Hiking along forty acres of stony trails I hear soft susurrating
lamentations. Streaks of light flash past my line of sight; every time
I turn my head I see something slipping through the trees
out of the corner of my eye. I’m almost certain Indians with drawn
bows are lurking here about, or am I having a waking dream?

I thought my eyes might be playing floater tricks, sparking an oscillating
sway and lurch of quivering shadows between branches and leaves.
A lupine-blue sky overhead highlights the sheer whiteness
of a vaporous presence surrounding me. Maybe I played too many
games of cowboys and Indians, mesmerized by serialized adventures
of the Lone Ranger, Tonto and Tom Mix.

Suddenly, a hawk makes dazzling circles above my head, squirrels
scatter, mice and moles scurry as if they know something’s up.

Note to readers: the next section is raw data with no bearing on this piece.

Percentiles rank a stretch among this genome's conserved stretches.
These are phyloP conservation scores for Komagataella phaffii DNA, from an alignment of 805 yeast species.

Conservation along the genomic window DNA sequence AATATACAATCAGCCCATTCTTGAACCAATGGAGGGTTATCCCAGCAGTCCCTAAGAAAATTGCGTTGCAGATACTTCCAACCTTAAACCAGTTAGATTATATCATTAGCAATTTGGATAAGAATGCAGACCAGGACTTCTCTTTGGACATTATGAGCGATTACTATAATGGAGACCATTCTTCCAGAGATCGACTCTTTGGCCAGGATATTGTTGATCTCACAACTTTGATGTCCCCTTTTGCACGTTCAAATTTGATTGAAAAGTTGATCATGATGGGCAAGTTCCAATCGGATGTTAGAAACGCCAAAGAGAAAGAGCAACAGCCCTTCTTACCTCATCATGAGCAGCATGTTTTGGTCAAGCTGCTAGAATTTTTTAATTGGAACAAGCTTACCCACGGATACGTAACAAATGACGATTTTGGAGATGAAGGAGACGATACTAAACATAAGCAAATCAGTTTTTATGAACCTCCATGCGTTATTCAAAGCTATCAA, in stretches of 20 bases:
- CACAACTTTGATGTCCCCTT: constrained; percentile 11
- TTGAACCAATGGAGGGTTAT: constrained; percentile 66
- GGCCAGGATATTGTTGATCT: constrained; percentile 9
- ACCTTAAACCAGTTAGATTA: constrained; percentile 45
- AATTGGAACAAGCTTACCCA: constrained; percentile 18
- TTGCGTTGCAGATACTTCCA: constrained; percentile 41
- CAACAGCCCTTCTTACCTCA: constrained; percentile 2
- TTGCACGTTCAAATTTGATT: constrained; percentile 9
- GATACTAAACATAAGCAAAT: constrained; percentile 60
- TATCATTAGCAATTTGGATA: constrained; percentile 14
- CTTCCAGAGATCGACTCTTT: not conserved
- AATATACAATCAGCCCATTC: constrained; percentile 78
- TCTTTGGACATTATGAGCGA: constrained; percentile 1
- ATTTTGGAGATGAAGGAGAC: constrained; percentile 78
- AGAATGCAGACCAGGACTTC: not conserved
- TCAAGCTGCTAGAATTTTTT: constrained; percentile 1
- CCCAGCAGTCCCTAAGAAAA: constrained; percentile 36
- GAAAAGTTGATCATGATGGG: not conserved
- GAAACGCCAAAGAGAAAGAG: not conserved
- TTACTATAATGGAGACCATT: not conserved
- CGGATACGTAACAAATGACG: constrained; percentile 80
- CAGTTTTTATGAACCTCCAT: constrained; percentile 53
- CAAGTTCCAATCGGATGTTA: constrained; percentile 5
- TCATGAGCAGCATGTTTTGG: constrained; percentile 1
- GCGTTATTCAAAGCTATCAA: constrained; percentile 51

A slight waft of bluish smoke and a flickering lick of flame
emanate from a crack in a break-neck rocky cliff.

Leaves flutter wildly in all the big shagbark trees.
I hear the whispered chanting and ghostly drumbeat
of tribes who survived massacres, wind and sleet
but still refused to surrender. Trembling, I reach
into their darkness, too late to save their world.
A melancholy murmuring moves between the rocks and leaves.

In search of tangible evidence of Wabanaki apparitions, I reach
into a cracked pocket of the cliff and enter a cave behind
a waterfall. No artifacts remain, only sheets of emerald moss.
Gifts of smallpox-infected blankets will no longer be accepted
in this cavernous blackness they now call home.

Milton P. Ehrlich